Carol Conti: Odyssey bases their patterns on authentic designs of Tiffany. The patterns are made of mylar and the molds are made of fiberglass. These molds are full molds - no guessing about how to line up sections. In addition, the Odyssey instruction manual is a great help. When one of my students wants to use a Worden design, we buy all the sections that are necessary to make up a full mold. A plus for Odyssey is that Tacky Wax makes every part of construction so much easier. Wax is not a nuisance if you use just a tiny bit of it on the back of each piece of glass in order to hold it to the easel and then use the same wax to attach it to the mold. We even found out that by securely wrapping Worden molds with Saran Wrap, you can use wax to hold the glass pieces in place. After the outside is soldered you just lift the lamp off the mold with the Saran Wrap still attached.
Jo Anna Vitale: As far as Worden vs Odyssey....I have made both and I have taught with both and I still prefer the Odyssey for strength and ease of use and of course,
authenticity. I must admit that I haven't used tacky wax but rather start at the top and "sweat solder" the first row to the brass ring. Then tack solder each piece one at a time to each other going around and around until it's all done. I flip it over carefully and solder the inside while it rests inside a big box of crumpled newspaper. When that's done, I solder the outside. This seems to work for me.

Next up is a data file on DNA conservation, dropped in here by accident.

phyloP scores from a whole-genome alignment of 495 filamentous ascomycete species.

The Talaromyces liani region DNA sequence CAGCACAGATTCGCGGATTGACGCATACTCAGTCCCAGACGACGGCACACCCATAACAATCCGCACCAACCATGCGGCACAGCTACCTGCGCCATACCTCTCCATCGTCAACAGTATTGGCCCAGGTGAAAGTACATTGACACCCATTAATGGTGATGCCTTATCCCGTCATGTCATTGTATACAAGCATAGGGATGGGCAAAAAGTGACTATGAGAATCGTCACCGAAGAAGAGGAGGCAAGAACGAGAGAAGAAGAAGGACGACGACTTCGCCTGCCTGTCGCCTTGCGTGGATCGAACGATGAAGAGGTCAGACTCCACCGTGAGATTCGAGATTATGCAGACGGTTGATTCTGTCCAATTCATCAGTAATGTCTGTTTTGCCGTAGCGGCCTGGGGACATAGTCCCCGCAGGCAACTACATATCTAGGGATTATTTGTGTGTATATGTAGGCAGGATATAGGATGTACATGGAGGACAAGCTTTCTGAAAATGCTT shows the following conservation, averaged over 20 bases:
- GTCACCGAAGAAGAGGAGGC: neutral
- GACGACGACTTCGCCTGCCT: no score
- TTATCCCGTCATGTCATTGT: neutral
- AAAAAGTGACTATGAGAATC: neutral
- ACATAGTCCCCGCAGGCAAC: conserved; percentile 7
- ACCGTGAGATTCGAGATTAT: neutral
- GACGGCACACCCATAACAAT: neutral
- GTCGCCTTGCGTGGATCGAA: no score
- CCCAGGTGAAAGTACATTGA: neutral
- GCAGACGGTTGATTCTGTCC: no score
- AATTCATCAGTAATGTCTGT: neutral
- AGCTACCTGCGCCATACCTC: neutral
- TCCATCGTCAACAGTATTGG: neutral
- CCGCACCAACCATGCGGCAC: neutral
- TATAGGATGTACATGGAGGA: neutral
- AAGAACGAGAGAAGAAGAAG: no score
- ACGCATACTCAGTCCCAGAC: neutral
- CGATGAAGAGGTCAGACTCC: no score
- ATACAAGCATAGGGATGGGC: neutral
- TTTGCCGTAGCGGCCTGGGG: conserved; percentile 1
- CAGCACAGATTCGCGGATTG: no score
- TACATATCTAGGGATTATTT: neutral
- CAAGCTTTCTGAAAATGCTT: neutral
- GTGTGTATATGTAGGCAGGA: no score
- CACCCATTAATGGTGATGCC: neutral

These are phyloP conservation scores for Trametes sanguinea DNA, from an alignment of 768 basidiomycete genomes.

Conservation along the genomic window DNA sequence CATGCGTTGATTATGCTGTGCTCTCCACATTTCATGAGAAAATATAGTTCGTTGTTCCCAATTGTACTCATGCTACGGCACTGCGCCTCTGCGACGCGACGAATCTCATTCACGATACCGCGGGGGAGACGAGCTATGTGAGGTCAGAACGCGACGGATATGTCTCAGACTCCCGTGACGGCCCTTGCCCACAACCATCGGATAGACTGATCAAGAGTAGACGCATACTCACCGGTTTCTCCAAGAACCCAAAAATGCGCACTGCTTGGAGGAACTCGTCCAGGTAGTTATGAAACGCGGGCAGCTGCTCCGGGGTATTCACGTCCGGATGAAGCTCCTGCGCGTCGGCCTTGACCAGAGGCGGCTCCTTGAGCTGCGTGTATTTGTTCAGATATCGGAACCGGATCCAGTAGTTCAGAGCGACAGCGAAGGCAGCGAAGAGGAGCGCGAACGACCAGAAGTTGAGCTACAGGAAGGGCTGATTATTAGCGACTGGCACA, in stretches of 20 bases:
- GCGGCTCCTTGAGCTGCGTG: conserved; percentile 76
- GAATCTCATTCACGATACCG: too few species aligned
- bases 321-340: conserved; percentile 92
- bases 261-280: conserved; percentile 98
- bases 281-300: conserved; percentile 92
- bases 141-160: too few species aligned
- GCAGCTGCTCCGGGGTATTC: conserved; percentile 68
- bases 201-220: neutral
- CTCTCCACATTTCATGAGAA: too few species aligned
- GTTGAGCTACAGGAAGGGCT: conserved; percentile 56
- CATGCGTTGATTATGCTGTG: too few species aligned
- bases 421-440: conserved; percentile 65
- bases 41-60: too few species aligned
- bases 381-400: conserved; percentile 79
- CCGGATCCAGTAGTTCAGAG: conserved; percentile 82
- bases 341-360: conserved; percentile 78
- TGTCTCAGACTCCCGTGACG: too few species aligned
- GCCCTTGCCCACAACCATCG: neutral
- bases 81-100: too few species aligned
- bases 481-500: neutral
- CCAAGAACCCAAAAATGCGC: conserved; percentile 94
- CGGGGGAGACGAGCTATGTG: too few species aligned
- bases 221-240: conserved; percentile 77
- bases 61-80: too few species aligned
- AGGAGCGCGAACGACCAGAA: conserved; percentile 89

Nancy Pimental: This method of constructing a lamp is especially helpful for beginning students as well as those who cannot complete a lamp in a timely fashion. First of all, zerox your pattern onto full sheet Avery label paper, making as many copies as needed. The label paper cuts with pattern shears and stays on at the grinder. We cut around the pattern once it is on the glass, eliminating the need to trace.When we build a lamp, we tin each piece and wash it before soldering it to the lamp. Starting at the top, we only need a little duct tape to get us started...from there on out we tack solder the clean pieces on without flux. If it takes a week or two years to complete the lamp, it does not tarnish from flux. (After some of our students suffered from allergies, we discovered a safe flux...lemon juice. It works fine, but be warned that it might stain some glass, so try the juice on samples of the glass you plan to use.) If it sits a very long time, you may need to shine the solder with extra fine steel wool, but the lamp readily takes a 9
bead with little or no oxidation. Our students prefer this method to using wax, since it is much cleaner.
Paul Crist: Lines engraved into an Odyssey mold are permanent, but are diffficult to see, so they need to be filled with colored grout to bring them out. Here is an alternative to Odyssey’s “Mold Mud”. Mix together 3 tsp. powdered tile grout (without sand), 1/2 tsp. powdered black tile grout pigment, 1/2 tsp. white glue and about 3 tsp. water. This mixture should have the consistency of pea soup.
Conrad Grobbelaar: Instead of using grout on my Odyssey mold, I decided to use a permanent transparent marker to “draw” the pattern on the mold. It was a fairly easy process, since the tip of the marker fit nicely into the engraved lines.
Nikki O’Neill: The lines on my mold are now darkened with an extra-fine black Sharpie. I actually enjoy this part - becoming familiar with the pattern and thinking about the glass shapes and colors.